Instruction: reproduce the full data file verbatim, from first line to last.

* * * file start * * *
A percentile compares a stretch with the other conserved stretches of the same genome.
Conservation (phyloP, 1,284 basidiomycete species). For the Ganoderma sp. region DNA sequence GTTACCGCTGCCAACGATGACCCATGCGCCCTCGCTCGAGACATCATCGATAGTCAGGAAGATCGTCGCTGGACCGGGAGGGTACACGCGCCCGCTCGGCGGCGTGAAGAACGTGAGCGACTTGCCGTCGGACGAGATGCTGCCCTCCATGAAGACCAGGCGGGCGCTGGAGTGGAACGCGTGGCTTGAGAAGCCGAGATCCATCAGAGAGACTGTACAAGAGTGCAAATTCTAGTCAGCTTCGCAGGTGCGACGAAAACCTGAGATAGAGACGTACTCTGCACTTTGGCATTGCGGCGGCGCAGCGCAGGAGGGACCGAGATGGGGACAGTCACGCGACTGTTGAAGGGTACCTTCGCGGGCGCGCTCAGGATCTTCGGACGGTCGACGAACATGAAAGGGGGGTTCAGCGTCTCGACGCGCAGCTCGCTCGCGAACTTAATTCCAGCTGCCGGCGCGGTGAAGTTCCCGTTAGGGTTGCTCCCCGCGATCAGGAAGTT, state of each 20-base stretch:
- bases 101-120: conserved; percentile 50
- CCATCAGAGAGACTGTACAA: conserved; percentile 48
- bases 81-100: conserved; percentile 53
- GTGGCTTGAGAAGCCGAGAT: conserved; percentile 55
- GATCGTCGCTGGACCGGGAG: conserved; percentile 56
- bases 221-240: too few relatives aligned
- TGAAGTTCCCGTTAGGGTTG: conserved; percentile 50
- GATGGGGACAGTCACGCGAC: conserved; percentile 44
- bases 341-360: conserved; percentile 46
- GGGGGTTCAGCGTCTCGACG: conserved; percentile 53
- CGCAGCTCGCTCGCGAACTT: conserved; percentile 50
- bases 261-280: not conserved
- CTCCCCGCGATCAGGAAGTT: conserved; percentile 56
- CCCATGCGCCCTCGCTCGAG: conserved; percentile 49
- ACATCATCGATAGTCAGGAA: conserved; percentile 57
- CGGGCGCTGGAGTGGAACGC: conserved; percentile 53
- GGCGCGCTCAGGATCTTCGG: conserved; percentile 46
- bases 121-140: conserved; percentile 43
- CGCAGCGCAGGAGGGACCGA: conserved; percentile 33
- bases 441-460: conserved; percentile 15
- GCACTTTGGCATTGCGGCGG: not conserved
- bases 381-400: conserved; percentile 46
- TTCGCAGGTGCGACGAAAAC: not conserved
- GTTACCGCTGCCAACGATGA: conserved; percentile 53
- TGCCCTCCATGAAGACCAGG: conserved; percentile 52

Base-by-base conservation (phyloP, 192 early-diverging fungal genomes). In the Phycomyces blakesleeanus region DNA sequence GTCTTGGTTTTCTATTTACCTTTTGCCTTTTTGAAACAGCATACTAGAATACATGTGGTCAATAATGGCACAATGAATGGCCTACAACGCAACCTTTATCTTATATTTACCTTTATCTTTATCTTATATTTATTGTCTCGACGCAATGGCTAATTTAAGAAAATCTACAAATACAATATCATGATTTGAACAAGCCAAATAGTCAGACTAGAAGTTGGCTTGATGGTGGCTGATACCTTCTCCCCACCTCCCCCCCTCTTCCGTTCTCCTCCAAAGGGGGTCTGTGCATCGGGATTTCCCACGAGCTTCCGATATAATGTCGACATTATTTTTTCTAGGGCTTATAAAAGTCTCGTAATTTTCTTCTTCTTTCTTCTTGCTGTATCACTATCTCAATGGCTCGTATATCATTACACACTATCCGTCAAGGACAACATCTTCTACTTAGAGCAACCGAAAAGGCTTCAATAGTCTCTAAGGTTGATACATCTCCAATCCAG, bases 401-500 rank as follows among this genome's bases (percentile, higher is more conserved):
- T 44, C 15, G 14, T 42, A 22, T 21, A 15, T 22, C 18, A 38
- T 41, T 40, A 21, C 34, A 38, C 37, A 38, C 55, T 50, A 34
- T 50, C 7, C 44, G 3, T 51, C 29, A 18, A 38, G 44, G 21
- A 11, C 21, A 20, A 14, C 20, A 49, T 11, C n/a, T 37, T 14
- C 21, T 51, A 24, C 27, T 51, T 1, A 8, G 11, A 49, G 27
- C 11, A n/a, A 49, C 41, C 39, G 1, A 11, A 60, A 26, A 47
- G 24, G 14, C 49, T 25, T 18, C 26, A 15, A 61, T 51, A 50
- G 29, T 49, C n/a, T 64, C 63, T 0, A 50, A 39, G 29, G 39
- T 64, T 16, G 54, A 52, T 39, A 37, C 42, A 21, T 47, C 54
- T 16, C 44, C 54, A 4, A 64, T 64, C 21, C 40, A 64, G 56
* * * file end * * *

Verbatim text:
A percentile compares a stretch with the other conserved stretches of the same genome.
Conservation (phyloP, 1,284 basidiomycete species). For the Ganoderma sp. region DNA sequence GTTACCGCTGCCAACGATGACCCATGCGCCCTCGCTCGAGACATCATCGATAGTCAGGAAGATCGTCGCTGGACCGGGAGGGTACACGCGCCCGCTCGGCGGCGTGAAGAACGTGAGCGACTTGCCGTCGGACGAGATGCTGCCCTCCATGAAGACCAGGCGGGCGCTGGAGTGGAACGCGTGGCTTGAGAAGCCGAGATCCATCAGAGAGACTGTACAAGAGTGCAAATTCTAGTCAGCTTCGCAGGTGCGACGAAAACCTGAGATAGAGACGTACTCTGCACTTTGGCATTGCGGCGGCGCAGCGCAGGAGGGACCGAGATGGGGACAGTCACGCGACTGTTGAAGGGTACCTTCGCGGGCGCGCTCAGGATCTTCGGACGGTCGACGAACATGAAAGGGGGGTTCAGCGTCTCGACGCGCAGCTCGCTCGCGAACTTAATTCCAGCTGCCGGCGCGGTGAAGTTCCCGTTAGGGTTGCTCCCCGCGATCAGGAAGTT, state of each 20-base stretch:
- bases 101-120: conserved; percentile 50
- CCATCAGAGAGACTGTACAA: conserved; percentile 48
- bases 81-100: conserved; percentile 53
- GTGGCTTGAGAAGCCGAGAT: conserved; percentile 55
- GATCGTCGCTGGACCGGGAG: conserved; percentile 56
- bases 221-240: too few relatives aligned
- TGAAGTTCCCGTTAGGGTTG: conserved; percentile 50
- GATGGGGACAGTCACGCGAC: conserved; percentile 44
- bases 341-360: conserved; percentile 46
- GGGGGTTCAGCGTCTCGACG: conserved; percentile 53
- CGCAGCTCGCTCGCGAACTT: conserved; percentile 50
- bases 261-280: not conserved
- CTCCCCGCGATCAGGAAGTT: conserved; percentile 56
- CCCATGCGCCCTCGCTCGAG: conserved; percentile 49
- ACATCATCGATAGTCAGGAA: conserved; percentile 57
- CGGGCGCTGGAGTGGAACGC: conserved; percentile 53
- GGCGCGCTCAGGATCTTCGG: conserved; percentile 46
- bases 121-140: conserved; percentile 43
- CGCAGCGCAGGAGGGACCGA: conserved; percentile 33
- bases 441-460: conserved; percentile 15
- GCACTTTGGCATTGCGGCGG: not conserved
- bases 381-400: conserved; percentile 46
- TTCGCAGGTGCGACGAAAAC: not conserved
- GTTACCGCTGCCAACGATGA: conserved; percentile 53
- TGCCCTCCATGAAGACCAGG: conserved; percentile 52

Base-by-base conservation (phyloP, 192 early-diverging fungal genomes). In the Phycomyces blakesleeanus region DNA sequence GTCTTGGTTTTCTATTTACCTTTTGCCTTTTTGAAACAGCATACTAGAATACATGTGGTCAATAATGGCACAATGAATGGCCTACAACGCAACCTTTATCTTATATTTACCTTTATCTTTATCTTATATTTATTGTCTCGACGCAATGGCTAATTTAAGAAAATCTACAAATACAATATCATGATTTGAACAAGCCAAATAGTCAGACTAGAAGTTGGCTTGATGGTGGCTGATACCTTCTCCCCACCTCCCCCCCTCTTCCGTTCTCCTCCAAAGGGGGTCTGTGCATCGGGATTTCCCACGAGCTTCCGATATAATGTCGACATTATTTTTTCTAGGGCTTATAAAAGTCTCGTAATTTTCTTCTTCTTTCTTCTTGCTGTATCACTATCTCAATGGCTCGTATATCATTACACACTATCCGTCAAGGACAACATCTTCTACTTAGAGCAACCGAAAAGGCTTCAATAGTCTCTAAGGTTGATACATCTCCAATCCAG, bases 401-500 rank as follows among this genome's bases (percentile, higher is more conserved):
- T 44, C 15, G 14, T 42, A 22, T 21, A 15, T 22, C 18, A 38
- T 41, T 40, A 21, C 34, A 38, C 37, A 38, C 55, T 50, A 34
- T 50, C 7, C 44, G 3, T 51, C 29, A 18, A 38, G 44, G 21
- A 11, C 21, A 20, A 14, C 20, A 49, T 11, C n/a, T 37, T 14
- C 21, T 51, A 24, C 27, T 51, T 1, A 8, G 11, A 49, G 27
- C 11, A n/a, A 49, C 41, C 39, G 1, A 11, A 60, A 26, A 47
- G 24, G 14, C 49, T 25, T 18, C 26, A 15, A 61, T 51, A 50
- G 29, T 49, C n/a, T 64, C 63, T 0, A 50, A 39, G 29, G 39
- T 64, T 16, G 54, A 52, T 39, A 37, C 42, A 21, T 47, C 54
- T 16, C 44, C 54, A 4, A 64, T 64, C 21, C 40, A 64, G 56